A beginner’s guide to twin-tip kiteboards
Have a look at these boards. Seemingly the same. But in fact they all feel very different on the water, thanks to different characteristics.
As a newcomer to the sport, fresh out from the three day starter course, kitesurfing is still daunting. There is a lot of equipment, strong forces at play and a constant balance act of kite flying, board control and checking the surrounding just to pull off a water start. But heck, it’s a shedload of fun too, and that’s why we don’t give up right!?
Part of getting started is getting your own gear — something I remember having a lot of fun with back in 2010. Admittedly I knew little about what gear was appropriate for a beginner and as a result graphics played a bigger role than performance in deciding gear.
So with that in mind, I put together this list of board types as a guide to help you find a good fit for your needs. Maybe I do the same with kites in the future. Let me know what you think.
Let’s get the directional boards out of the way first. Probably not your first purchase but good to be aware of.
You like waves, you hang loose, you surf. Kite surf.
Big fuckers. Almost small boats. They go upwind really easily and go fast.
Foilboarding is quickly becoming the new standard for racing because these funky looking boards are super fast on the water thanks to the lack of friction from the board. That also means they’re ideal light-wind boards. High learning curve though.
Yeah baby, right foot forward, left foot forward it’s all the same on a twin-tip.
The biggest category of kite boards. Freeride means to cruise around, do a bit of hooked-in jumping and ride various conditions. An all-rounder in other words.
Boards that are more trick-oriented and optimised for unhooking. This means stiff boards with a bit more rocker for better pop and softer landings. These boards still work well as freeride boards. One might loose a bit of upwind ability but gain a more responsive and fun board.
These boards are going one step further towards unhooked trick orientation. They are hybrids that work well after a cable or boat while not as slow as a pure wakeboard. They are usually ridden with boots, have a enforced base for hitting sliders and other things and can be ridden finless for the same reason. They have big rocker which slows them down.
Big boards made for light-wind days, although not as light as can be ridden with a foil board. The float is affected more by width than length and boards in this category would be at least 43cm wide.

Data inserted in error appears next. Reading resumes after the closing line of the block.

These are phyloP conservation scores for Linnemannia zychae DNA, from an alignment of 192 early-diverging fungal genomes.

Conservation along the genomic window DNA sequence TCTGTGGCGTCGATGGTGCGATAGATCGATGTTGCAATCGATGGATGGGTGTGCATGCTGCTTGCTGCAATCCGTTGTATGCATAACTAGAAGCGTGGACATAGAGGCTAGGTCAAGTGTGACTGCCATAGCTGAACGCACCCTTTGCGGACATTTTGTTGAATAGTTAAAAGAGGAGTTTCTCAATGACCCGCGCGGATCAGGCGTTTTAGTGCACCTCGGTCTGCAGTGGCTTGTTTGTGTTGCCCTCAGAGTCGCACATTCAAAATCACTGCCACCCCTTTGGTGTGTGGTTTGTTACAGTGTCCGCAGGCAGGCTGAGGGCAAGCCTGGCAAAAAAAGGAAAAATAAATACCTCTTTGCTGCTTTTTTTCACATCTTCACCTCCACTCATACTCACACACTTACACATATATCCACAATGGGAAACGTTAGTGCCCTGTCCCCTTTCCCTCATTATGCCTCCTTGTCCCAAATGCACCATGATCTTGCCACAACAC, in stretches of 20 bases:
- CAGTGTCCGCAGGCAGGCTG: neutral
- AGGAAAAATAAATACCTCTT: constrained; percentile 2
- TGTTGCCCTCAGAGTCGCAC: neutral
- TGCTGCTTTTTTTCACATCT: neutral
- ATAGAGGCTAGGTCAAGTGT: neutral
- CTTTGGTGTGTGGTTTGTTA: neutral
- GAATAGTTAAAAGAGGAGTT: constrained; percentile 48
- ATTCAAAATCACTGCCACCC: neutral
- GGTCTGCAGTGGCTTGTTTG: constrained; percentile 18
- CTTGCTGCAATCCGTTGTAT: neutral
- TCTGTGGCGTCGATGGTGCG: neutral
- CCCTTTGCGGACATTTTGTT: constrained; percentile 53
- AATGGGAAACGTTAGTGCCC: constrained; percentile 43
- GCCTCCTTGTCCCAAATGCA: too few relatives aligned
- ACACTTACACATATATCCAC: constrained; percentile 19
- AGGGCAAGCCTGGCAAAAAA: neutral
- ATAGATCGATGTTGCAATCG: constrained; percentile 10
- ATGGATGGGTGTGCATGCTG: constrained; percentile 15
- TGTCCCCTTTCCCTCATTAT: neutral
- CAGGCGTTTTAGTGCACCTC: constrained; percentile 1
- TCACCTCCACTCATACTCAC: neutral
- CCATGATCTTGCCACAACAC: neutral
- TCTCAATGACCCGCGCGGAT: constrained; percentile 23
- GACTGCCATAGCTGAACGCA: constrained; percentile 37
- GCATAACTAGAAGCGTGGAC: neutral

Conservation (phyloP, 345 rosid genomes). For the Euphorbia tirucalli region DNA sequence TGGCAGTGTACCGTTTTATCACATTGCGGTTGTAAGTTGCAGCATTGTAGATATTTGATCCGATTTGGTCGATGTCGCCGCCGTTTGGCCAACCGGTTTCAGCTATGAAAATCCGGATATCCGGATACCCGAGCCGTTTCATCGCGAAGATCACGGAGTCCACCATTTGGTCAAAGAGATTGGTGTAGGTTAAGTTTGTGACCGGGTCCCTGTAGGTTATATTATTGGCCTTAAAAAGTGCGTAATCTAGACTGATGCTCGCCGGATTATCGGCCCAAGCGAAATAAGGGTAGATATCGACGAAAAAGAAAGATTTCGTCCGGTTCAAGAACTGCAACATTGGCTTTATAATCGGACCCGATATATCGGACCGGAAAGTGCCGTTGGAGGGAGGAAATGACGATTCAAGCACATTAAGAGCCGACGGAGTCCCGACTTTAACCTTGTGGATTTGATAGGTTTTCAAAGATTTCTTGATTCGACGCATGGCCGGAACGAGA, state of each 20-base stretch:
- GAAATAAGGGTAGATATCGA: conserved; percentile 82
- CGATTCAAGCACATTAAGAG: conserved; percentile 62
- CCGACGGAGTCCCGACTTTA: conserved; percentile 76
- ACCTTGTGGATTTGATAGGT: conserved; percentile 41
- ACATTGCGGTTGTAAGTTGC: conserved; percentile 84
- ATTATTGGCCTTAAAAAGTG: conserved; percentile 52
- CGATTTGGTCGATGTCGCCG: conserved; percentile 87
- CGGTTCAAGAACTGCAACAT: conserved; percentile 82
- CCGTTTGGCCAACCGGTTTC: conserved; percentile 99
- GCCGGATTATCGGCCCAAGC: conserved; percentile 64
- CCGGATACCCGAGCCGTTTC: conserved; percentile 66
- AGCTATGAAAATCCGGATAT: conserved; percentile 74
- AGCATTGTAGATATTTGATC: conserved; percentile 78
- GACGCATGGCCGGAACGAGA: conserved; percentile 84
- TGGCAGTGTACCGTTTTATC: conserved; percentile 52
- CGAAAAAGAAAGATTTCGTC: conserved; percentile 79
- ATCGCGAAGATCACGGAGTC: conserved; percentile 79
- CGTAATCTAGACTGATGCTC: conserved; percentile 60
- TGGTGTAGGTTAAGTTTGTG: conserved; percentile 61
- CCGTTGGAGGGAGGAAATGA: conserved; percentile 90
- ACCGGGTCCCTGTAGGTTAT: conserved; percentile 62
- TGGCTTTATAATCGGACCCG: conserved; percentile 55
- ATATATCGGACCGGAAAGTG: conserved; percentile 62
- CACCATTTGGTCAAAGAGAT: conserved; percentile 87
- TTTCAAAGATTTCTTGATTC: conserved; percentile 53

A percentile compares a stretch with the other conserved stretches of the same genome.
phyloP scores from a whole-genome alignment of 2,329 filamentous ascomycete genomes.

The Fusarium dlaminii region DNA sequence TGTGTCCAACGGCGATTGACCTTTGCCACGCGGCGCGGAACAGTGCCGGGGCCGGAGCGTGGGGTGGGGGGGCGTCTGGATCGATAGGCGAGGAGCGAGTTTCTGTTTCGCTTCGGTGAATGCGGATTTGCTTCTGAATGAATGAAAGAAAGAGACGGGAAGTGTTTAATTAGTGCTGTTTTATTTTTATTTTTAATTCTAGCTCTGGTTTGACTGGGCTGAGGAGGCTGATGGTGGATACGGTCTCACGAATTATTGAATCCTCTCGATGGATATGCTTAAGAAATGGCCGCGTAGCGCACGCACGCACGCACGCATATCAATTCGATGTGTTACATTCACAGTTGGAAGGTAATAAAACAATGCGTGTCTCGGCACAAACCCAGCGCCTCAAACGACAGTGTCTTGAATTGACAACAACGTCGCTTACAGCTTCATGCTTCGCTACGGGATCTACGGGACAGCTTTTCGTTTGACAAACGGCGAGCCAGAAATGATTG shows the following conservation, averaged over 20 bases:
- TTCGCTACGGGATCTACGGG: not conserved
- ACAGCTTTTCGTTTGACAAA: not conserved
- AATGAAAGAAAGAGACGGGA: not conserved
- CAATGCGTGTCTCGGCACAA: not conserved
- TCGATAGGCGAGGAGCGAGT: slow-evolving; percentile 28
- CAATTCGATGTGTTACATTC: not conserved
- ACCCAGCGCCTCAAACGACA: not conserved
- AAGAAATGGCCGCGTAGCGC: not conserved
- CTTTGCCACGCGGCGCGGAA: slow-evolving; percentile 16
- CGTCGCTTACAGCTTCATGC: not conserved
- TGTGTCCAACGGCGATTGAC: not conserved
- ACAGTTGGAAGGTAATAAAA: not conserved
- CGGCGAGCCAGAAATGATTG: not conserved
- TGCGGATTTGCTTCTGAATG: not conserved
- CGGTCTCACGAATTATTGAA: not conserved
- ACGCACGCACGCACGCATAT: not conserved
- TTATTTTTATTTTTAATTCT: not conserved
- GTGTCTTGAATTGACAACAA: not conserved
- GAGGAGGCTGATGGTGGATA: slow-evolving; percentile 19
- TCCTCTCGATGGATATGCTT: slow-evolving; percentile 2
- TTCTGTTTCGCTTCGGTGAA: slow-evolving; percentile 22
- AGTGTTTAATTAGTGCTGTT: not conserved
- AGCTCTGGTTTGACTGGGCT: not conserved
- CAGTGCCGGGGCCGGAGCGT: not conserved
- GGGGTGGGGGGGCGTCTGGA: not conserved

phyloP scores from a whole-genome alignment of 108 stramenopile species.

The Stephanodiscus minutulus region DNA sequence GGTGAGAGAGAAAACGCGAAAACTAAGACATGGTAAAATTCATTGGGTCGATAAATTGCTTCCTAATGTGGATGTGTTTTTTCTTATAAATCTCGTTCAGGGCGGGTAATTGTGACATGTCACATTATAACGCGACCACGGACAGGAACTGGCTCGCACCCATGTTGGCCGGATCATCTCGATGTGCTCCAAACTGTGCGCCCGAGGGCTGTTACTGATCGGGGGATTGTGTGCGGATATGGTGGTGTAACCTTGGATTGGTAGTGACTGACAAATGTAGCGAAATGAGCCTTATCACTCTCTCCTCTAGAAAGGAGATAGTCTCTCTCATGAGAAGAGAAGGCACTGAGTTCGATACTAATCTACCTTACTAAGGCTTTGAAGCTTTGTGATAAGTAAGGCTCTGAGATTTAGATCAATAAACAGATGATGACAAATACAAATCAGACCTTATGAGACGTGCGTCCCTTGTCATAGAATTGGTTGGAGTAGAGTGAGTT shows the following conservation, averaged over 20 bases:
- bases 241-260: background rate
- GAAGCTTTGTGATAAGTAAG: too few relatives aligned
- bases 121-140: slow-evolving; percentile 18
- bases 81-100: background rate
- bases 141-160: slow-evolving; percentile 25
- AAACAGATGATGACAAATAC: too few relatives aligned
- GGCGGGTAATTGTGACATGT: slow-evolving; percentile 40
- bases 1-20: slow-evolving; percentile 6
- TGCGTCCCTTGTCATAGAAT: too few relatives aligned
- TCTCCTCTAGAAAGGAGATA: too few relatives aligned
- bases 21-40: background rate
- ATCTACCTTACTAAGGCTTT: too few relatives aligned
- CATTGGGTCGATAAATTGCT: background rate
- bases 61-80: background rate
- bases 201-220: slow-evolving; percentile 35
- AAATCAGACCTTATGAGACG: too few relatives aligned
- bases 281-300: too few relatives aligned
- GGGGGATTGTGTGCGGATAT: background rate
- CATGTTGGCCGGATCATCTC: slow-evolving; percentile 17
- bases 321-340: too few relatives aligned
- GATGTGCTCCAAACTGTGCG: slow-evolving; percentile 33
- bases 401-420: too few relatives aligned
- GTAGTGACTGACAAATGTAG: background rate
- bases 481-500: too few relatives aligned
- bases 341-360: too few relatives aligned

A fairly new category of boards let you dissemble the board in two halves so it fits in a suitcase. Great for traveling and they still perform well as freeride boards.
Apart from coming in pink the boards for women are smaller and have flex patterns well suited for women, as well as smaller straps and pads.
This will affect carving, upwind ability, pop, spray… a lot!
Get a board suitable to your weight and height. Big boards provide more float for heavy riders, but they become harder to maneuver. If you’re tall a short board might not give you a stance wide enough for good stability and edging.
The rocker is the curve from tip to tip. More rocker equals more curve and this makes for better carving, more pop and softer landings, but it slows the board down so more wind strength is needed to go upwind.
How soft or hard the board is. A flex pattern can be complex but most commonly it’s stiff between the feet and softer in the tips. Stiff boards provide better pop and stability but makes for a hard and bumpy ride.
Fins and channels
Both are there to provide grip so the board can go upwind more easily. It also provides stability. Channels can affect the speed and softness in landings but are only really needed if you ride finless, and a lot of channels in today’s boards are too small to provide anything but a cool look.
What kiteboard should I get as a beginner?
Try a few boards and see what you like. Usually beginners are advised to get a slightly bigger and softer board so they can easily water start and stay upwind. Don’t do the mistake of buying a board too small or targeted for wake-style as this will make the learning curve a lot steeper.
I’ve written on this topic before after moving to boots myself. I love riding boots but for a beginner there is no need really. They take up more space, cost more and are harder to get in and out of, but if you’re comfortable with being locked into your board they provide superb stability.
A handle is really useful for carrying your board and using to easier get into the foot straps. But originally they were there for board-off tricks and this is still the main purpose although it looks better to grab the rail.